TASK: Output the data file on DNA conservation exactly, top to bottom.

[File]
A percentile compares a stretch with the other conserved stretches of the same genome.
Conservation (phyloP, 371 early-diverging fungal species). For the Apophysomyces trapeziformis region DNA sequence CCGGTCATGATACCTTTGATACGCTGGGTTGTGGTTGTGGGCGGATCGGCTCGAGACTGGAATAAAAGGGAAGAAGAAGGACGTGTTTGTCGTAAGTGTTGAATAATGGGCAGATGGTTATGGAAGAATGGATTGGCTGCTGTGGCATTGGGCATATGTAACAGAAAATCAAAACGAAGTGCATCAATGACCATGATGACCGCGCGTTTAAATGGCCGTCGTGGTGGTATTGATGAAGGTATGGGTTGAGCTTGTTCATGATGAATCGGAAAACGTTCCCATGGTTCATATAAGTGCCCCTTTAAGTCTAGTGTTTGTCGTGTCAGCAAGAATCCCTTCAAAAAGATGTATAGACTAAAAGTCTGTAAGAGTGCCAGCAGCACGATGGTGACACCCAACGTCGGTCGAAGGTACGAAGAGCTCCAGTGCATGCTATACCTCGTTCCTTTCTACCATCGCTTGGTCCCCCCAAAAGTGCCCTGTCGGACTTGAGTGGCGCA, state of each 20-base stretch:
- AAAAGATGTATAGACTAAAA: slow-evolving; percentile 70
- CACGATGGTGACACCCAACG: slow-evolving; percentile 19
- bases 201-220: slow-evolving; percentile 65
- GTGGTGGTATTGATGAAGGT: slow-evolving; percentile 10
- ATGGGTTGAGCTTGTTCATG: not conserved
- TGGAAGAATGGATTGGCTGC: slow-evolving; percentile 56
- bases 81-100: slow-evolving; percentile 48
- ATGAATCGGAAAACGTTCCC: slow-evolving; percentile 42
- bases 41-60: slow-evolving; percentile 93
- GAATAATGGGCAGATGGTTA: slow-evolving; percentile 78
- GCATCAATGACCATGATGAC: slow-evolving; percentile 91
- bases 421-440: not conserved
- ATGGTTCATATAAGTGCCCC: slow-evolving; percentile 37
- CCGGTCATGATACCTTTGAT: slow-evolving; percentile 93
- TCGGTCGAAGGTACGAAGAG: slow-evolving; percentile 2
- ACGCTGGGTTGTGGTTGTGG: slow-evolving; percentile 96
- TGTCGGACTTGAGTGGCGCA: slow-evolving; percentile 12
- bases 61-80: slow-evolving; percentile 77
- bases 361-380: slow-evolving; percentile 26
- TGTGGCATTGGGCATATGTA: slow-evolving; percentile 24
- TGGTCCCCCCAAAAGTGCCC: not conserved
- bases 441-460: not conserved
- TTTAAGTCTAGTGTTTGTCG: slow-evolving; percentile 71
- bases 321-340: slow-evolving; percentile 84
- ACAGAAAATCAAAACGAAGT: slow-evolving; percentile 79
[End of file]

A percentile compares a stretch with the other conserved stretches of the same genome.
Conservation (phyloP, 371 early-diverging fungal species). For the Apophysomyces trapeziformis region DNA sequence CCGGTCATGATACCTTTGATACGCTGGGTTGTGGTTGTGGGCGGATCGGCTCGAGACTGGAATAAAAGGGAAGAAGAAGGACGTGTTTGTCGTAAGTGTTGAATAATGGGCAGATGGTTATGGAAGAATGGATTGGCTGCTGTGGCATTGGGCATATGTAACAGAAAATCAAAACGAAGTGCATCAATGACCATGATGACCGCGCGTTTAAATGGCCGTCGTGGTGGTATTGATGAAGGTATGGGTTGAGCTTGTTCATGATGAATCGGAAAACGTTCCCATGGTTCATATAAGTGCCCCTTTAAGTCTAGTGTTTGTCGTGTCAGCAAGAATCCCTTCAAAAAGATGTATAGACTAAAAGTCTGTAAGAGTGCCAGCAGCACGATGGTGACACCCAACGTCGGTCGAAGGTACGAAGAGCTCCAGTGCATGCTATACCTCGTTCCTTTCTACCATCGCTTGGTCCCCCCAAAAGTGCCCTGTCGGACTTGAGTGGCGCA, state of each 20-base stretch:
- AAAAGATGTATAGACTAAAA: slow-evolving; percentile 70
- CACGATGGTGACACCCAACG: slow-evolving; percentile 19
- bases 201-220: slow-evolving; percentile 65
- GTGGTGGTATTGATGAAGGT: slow-evolving; percentile 10
- ATGGGTTGAGCTTGTTCATG: not conserved
- TGGAAGAATGGATTGGCTGC: slow-evolving; percentile 56
- bases 81-100: slow-evolving; percentile 48
- ATGAATCGGAAAACGTTCCC: slow-evolving; percentile 42
- bases 41-60: slow-evolving; percentile 93
- GAATAATGGGCAGATGGTTA: slow-evolving; percentile 78
- GCATCAATGACCATGATGAC: slow-evolving; percentile 91
- bases 421-440: not conserved
- ATGGTTCATATAAGTGCCCC: slow-evolving; percentile 37
- CCGGTCATGATACCTTTGAT: slow-evolving; percentile 93
- TCGGTCGAAGGTACGAAGAG: slow-evolving; percentile 2
- ACGCTGGGTTGTGGTTGTGG: slow-evolving; percentile 96
- TGTCGGACTTGAGTGGCGCA: slow-evolving; percentile 12
- bases 61-80: slow-evolving; percentile 77
- bases 361-380: slow-evolving; percentile 26
- TGTGGCATTGGGCATATGTA: slow-evolving; percentile 24
- TGGTCCCCCCAAAAGTGCCC: not conserved
- bases 441-460: not conserved
- TTTAAGTCTAGTGTTTGTCG: slow-evolving; percentile 71
- bases 321-340: slow-evolving; percentile 84
- ACAGAAAATCAAAACGAAGT: slow-evolving; percentile 79